Essays > The World of the Soviet Citizen > Blat (connections) in contemporary Russia
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How blat has changed in the post-Soviet context.
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In post-Soviet Russia, traditional blat (connections) is rare, and the word itself is falling out of use. In the Soviet Union, blat was first and foremost a way of compensating for the scarcity of consumer goods, which is not a problem in contemporary Russia. However, a kind of blat continues to compensate for lack of cash. For example, stores now have every kind of paint, but if I don't have money I have to put off my renovation. In the Soviet era, it was possible for stores to have no paint at all, though it would not be hard for me to "get" (dostat') some at work, either by taking it without anybody noticing (that is to say, by stealing it) or by giving a present to the person who would do the stealing for me. Today, it would be difficult to get paint without paying for it. However, I could use connections to get the paint wholesale and also to hire some Tajik laborers who would do my job cheaply and reliably and not drink.

A typical example of contemporary blat is getting a child into a good school. This can happen with no payment involved if you yourself were once a student in that school and you know some teachers, or better yet, the principal. Without knowing anyone, you would almost certainly have to follow the rules of the grey market and pay the equivalent of several months' salary.

As in the Soviet period, contemporary blat is linked to the informal economy and in part to corruption, when the services provided are in some way illegal or are rendered through illegal means.

While contemporary blat has moved from the realm of goods to that of services, it has not come close to creating a parallel black market. The most important motivation for using it seems to be the desire to do business with people who are known and therefore reliable rather than strangers. It is a matter of trust.

Turned into nothing more than "acquaintanceship," contemporary blat allows people to overcome the anonymity of the marketplace (either the legal or illegal one). Everybody knows it's better to go to a doctor who is the friend of a friend; if you have to pay, then it's better to pay someone like that. The point is that you trust such a doctor. In Russia there is not a direct link between price and value; a doctor who gets a big fee is not necessarily worth the money. In general, there's no direct correlation in Russia between the cost of a service and its reliability and quality.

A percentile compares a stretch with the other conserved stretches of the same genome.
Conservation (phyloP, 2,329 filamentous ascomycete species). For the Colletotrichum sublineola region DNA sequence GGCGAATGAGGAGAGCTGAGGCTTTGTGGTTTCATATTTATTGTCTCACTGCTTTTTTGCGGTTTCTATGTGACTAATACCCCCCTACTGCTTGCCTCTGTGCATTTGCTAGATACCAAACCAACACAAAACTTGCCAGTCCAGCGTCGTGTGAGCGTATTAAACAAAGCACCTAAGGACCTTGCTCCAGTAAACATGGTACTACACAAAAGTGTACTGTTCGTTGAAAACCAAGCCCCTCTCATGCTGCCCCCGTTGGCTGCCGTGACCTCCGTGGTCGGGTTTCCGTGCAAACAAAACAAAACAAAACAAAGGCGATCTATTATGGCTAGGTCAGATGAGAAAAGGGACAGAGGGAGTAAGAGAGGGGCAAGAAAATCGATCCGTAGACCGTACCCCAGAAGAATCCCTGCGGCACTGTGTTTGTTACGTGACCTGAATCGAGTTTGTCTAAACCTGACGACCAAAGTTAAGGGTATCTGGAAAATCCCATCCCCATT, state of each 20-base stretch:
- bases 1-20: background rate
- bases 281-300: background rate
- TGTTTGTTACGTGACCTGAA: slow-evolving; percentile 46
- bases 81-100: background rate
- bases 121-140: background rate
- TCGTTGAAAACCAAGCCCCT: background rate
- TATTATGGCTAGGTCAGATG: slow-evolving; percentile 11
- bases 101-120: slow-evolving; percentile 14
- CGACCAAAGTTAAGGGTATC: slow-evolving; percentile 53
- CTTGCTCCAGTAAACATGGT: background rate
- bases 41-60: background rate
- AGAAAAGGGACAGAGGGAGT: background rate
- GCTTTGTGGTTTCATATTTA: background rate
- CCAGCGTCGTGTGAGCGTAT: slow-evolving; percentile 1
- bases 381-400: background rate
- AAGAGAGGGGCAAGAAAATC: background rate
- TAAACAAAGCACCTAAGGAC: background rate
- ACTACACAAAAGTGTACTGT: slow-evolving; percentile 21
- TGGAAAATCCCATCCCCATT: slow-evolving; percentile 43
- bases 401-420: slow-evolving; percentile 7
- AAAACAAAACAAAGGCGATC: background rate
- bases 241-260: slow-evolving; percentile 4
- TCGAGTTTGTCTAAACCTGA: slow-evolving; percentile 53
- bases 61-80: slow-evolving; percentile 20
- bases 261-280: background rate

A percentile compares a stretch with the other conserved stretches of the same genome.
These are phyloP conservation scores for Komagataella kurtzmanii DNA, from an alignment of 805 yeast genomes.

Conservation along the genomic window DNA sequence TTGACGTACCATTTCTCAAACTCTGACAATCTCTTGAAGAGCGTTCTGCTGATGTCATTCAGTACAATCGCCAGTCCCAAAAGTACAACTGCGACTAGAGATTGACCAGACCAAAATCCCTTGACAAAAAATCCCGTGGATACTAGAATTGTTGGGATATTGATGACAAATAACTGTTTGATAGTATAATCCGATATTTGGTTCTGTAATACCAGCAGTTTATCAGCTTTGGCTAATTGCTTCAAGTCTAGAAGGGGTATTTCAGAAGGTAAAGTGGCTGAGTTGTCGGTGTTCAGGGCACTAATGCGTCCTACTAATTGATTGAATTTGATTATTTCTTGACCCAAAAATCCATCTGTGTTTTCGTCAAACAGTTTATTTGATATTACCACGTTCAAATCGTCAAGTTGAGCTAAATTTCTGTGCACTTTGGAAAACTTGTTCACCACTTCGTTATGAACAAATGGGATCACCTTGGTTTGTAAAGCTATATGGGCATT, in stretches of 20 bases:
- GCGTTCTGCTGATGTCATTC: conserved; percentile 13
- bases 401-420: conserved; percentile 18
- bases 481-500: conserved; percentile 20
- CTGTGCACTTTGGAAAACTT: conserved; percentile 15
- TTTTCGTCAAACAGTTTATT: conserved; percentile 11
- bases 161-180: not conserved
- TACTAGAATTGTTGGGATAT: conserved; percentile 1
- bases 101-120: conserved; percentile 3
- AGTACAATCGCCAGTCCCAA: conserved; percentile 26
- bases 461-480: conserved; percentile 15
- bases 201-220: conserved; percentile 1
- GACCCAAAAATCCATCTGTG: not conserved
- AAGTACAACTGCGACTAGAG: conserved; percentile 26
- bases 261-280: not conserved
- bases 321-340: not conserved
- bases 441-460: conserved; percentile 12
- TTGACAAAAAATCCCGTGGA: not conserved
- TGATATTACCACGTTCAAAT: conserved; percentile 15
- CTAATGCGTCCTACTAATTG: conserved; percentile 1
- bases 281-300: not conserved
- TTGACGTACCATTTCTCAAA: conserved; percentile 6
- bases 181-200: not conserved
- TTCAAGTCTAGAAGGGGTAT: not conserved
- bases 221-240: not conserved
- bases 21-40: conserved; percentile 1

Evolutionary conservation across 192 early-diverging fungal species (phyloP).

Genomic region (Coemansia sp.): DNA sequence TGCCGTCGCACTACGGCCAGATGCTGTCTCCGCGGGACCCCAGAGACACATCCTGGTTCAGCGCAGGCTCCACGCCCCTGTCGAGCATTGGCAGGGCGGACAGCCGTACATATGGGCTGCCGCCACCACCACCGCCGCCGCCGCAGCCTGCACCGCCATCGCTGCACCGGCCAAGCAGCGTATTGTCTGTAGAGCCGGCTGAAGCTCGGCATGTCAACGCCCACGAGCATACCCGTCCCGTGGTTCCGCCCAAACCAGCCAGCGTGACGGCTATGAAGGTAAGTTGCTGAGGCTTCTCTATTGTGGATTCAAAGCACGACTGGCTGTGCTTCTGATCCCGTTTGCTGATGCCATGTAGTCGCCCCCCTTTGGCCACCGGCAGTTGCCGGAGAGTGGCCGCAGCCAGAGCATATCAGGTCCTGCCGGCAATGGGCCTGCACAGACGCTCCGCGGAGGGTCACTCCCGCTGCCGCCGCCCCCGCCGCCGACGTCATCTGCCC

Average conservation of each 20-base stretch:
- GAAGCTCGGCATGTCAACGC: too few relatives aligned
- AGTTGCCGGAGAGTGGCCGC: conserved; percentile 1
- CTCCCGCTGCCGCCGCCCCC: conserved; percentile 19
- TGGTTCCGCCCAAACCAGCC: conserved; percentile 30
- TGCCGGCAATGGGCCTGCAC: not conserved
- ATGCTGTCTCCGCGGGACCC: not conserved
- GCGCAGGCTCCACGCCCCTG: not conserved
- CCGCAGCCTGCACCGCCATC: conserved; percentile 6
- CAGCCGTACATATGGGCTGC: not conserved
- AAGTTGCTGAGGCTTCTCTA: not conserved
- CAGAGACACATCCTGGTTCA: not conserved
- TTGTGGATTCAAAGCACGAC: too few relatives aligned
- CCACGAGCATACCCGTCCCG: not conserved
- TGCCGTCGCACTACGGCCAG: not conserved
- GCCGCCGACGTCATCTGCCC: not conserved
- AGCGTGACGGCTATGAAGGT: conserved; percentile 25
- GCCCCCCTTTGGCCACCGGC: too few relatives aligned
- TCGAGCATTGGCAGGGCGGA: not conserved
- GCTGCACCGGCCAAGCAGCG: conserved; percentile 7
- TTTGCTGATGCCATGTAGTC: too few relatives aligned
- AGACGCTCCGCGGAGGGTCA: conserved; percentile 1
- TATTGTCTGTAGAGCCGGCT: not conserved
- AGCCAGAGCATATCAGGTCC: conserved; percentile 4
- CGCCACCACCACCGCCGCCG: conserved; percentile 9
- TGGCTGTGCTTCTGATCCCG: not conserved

Another example is investing money in a bank or in construction of a place to live. Until very recently, anyone who put money into something had information, obtained through acquaintances, that the deposit would be in safe hands and the investor would not be fleeced.

expand/collapse this text box Further Study
Borocz, Jozsef. (2000). "Informality Rules." East European Politics and Societies. 14(2).

Fisher-Ruge, Lois (1993). Survival in Russia: Chaos and Hope in Everyday Life. Boulder Colo.: Westview Press.

Glad, Betty, and Eric Shiraev (1999). The Russian Transformation: Political, Sociological, and Psychological Aspects. New York: St. Martin's Press.

Granville, Brigitte, and Peter Oppenheimer (2001). Russia's Post-Communist Economy. Oxford; New York: Oxford University Press.

Ledeneva, Alena (2006). How Russia Really Works: The Informal Practices that Shaped Post-Soviet Politics and Business. Ithaca: Cornell University Press.

Manning, Nick and Nataliya Tikhonova (2004). Poverty and Social Exclusion in the New Russia. Aldershot, UK: Ashgate.

Piirainen, Timo (1997). Towards a New Social Order in Russia: Transforming Structures and Everyday Life. Aldershot, England; Brookfield, Vt., USA: Dartmouth.

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